is honored with a Brick from Karin Cox.
She could do anything. She could make weatherproof galoshes out of bread wrappers and rubber bands; dinner for ten out of a couple of potatoes and a leftover piece of roast; an Easter dress just like the other girls' out of an old scrap of material. Every time she was faced with something that seemed impossible to me, I watched my mother triumph. I'm sure life hasn't handed my mother the things she hoped for as a 17-year old girl, leaving home in Grass Creek, Indiana to attend Purdue University. Four years later, instead of graduating with an Engineering degree, she was a divorced single mother of three, making her way to a new life in Texas. All alone, sometimes working two and three jobs, she raised my brother, sister, and me. Then, as if this weren't challenge enough, when she was 32, she adopted her late sister's six children.
When all but two of her nine children had moved from home, my mother went back to school to complete the education she had begun so many years before. In her usual indomitable fashion, she took 27 hours at Wichita State one semester (earning a 4.0) and the next semester took a record 37 hours (earning a 3.75). After only a year and a half (24 years after she started her degree at Purdue), she graduated with honors.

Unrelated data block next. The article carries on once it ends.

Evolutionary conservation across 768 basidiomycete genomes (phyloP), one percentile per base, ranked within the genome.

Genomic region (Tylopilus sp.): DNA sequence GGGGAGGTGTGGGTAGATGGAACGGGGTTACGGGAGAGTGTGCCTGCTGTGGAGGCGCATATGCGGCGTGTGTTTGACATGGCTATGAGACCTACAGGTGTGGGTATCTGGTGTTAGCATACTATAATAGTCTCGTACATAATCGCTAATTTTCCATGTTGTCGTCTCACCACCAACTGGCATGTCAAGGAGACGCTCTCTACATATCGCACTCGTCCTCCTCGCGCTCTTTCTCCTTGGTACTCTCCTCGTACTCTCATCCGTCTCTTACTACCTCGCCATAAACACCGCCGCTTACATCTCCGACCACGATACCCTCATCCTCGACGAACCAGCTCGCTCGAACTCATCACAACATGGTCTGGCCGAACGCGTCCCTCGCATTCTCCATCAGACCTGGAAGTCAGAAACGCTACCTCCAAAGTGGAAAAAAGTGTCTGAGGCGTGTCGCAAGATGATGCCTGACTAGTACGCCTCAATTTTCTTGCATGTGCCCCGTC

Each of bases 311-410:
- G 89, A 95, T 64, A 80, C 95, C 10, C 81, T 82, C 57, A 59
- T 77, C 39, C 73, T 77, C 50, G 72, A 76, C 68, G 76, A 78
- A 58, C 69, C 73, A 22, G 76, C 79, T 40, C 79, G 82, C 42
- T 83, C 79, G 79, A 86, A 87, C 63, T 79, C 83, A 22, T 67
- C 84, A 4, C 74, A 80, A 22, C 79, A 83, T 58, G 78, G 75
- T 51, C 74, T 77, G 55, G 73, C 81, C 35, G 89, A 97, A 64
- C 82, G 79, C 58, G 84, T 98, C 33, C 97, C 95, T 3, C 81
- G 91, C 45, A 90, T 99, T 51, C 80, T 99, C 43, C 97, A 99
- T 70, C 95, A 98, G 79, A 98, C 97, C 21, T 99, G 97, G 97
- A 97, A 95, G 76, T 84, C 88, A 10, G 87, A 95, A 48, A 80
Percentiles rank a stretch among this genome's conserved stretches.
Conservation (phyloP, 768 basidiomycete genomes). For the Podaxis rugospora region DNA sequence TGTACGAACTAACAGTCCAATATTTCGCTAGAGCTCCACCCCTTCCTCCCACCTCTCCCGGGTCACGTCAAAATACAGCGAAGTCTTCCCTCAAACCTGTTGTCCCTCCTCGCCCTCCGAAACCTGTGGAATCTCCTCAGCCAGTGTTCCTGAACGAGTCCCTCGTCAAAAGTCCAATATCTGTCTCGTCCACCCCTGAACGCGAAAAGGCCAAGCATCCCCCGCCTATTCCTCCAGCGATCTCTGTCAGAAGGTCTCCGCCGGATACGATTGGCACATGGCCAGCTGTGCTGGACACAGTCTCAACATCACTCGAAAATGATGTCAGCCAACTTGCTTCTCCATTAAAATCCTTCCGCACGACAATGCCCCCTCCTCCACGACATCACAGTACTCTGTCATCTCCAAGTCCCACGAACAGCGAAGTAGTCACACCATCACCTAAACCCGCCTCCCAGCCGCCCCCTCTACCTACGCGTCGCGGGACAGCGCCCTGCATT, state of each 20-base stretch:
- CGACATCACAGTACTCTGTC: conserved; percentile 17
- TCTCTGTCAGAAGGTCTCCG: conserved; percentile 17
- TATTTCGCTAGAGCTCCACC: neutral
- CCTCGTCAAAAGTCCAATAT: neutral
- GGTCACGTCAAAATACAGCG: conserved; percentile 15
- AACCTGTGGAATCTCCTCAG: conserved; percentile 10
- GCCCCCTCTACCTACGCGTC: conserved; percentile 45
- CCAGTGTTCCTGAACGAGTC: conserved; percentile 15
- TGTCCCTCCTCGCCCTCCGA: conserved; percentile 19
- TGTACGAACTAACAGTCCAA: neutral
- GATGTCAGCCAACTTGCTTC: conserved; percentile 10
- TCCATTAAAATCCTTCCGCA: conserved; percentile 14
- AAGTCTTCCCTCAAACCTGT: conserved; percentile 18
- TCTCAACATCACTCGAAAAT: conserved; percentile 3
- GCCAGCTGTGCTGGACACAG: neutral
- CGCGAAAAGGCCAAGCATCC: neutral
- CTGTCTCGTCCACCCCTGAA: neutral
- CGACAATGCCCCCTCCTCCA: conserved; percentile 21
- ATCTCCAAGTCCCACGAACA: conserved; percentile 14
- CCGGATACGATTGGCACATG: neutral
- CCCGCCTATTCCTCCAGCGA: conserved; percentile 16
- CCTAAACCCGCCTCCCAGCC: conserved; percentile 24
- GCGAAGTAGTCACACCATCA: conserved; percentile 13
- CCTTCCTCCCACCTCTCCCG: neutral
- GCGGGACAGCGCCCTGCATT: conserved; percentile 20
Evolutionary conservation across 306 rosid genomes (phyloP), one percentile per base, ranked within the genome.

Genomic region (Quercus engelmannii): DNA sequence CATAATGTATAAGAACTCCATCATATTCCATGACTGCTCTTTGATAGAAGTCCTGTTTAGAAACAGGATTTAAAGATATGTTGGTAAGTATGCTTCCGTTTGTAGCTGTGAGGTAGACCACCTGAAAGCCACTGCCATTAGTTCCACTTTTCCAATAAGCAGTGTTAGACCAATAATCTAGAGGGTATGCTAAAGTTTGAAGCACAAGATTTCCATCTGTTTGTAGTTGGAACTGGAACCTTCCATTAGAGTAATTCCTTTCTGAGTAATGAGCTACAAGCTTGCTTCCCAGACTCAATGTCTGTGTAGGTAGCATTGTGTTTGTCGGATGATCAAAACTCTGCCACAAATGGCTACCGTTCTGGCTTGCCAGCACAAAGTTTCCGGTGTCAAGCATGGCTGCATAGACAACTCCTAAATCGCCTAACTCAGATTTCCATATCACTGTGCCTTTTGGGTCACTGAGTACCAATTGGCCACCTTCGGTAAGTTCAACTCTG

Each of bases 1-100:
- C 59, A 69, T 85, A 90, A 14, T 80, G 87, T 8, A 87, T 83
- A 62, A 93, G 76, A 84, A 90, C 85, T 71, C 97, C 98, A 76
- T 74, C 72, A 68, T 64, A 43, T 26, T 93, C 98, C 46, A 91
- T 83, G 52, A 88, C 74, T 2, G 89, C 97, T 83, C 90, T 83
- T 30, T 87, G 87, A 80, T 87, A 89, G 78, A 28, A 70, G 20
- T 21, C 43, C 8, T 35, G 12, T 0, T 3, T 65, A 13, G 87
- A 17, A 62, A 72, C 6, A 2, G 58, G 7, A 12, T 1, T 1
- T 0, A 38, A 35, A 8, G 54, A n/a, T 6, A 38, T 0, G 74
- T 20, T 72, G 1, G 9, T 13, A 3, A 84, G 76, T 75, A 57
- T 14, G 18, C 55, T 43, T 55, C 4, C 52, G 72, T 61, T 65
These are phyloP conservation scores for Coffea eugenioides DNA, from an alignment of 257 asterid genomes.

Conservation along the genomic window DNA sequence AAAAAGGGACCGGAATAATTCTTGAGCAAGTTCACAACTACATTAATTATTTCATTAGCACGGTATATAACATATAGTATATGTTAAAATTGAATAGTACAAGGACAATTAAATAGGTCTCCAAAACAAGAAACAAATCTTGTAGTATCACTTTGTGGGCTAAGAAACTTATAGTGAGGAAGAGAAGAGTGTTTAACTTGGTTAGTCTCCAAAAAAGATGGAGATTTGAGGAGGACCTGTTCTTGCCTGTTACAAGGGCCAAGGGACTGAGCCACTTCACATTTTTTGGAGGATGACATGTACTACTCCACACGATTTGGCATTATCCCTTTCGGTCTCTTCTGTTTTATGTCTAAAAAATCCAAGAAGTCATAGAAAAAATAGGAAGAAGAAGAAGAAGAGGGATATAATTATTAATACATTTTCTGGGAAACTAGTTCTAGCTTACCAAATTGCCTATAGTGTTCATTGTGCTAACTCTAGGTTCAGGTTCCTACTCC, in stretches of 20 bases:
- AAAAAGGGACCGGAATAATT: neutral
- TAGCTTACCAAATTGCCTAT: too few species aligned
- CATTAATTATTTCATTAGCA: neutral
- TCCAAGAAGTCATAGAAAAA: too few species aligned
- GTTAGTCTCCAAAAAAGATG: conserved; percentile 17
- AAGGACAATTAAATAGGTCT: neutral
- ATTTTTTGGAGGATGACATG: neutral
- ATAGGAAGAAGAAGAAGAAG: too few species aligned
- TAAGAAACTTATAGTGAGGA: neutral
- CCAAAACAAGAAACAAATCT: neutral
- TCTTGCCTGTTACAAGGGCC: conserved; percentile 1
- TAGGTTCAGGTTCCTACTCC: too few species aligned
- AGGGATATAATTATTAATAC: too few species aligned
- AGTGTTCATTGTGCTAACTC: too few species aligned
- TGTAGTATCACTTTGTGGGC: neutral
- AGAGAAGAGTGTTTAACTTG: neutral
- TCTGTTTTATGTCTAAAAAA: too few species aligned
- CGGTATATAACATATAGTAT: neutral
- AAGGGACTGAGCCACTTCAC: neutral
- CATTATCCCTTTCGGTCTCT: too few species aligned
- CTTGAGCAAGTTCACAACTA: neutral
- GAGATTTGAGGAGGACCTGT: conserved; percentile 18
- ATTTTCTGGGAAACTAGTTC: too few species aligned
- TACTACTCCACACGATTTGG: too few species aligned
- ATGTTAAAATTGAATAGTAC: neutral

I can't remember a time in my mother's life when things were easy and I can't say that our family life was perfect, but she taught me that your character isn't measured by how perfectly you do things the first time, but how you finish. And that though the world is often unkind, we choose what we will be towards it; that our attitude determines whether a situation will be merely difficult or whether it will be impossible; and that a woman's will is one of the strongest forces on earth.
My mother's strength, determination, and faith got us through the worst of times. My mother has said that knowing what she knows now, she might do some things differently. I'm not so sure of this, because I don't think she would take ''no" for an answer, even from her former self. Besides, today she says she sees God's hand in each phase of her life, and that everything has happened for a good reason. But to me, her heroism lies in the fact that she always did her best, given what she knew. She expected the same of her children, and still does. If there is any justice, some day soon the energy she has put into her children and her life will be returned tenfold.
With the deepest admiration, daughter to mother and woman to woman, I hope to live my life in a way that honors my mother, reflecting a lesson we are still learning together--that loving yourself, and most importantly, forgiving yourself, is the only way to love others. This brick in the Plaza of Heroines is a tangible token of my gratitude and respect for a real-life heroine, an acknowledgment of the necessity and power of an enduring friendship, and the unlimited capacity we possess for compassion, forgiveness, and love.
Submitted by her daughter Karin Cox
September 5, 1998 (for Joye Oliver)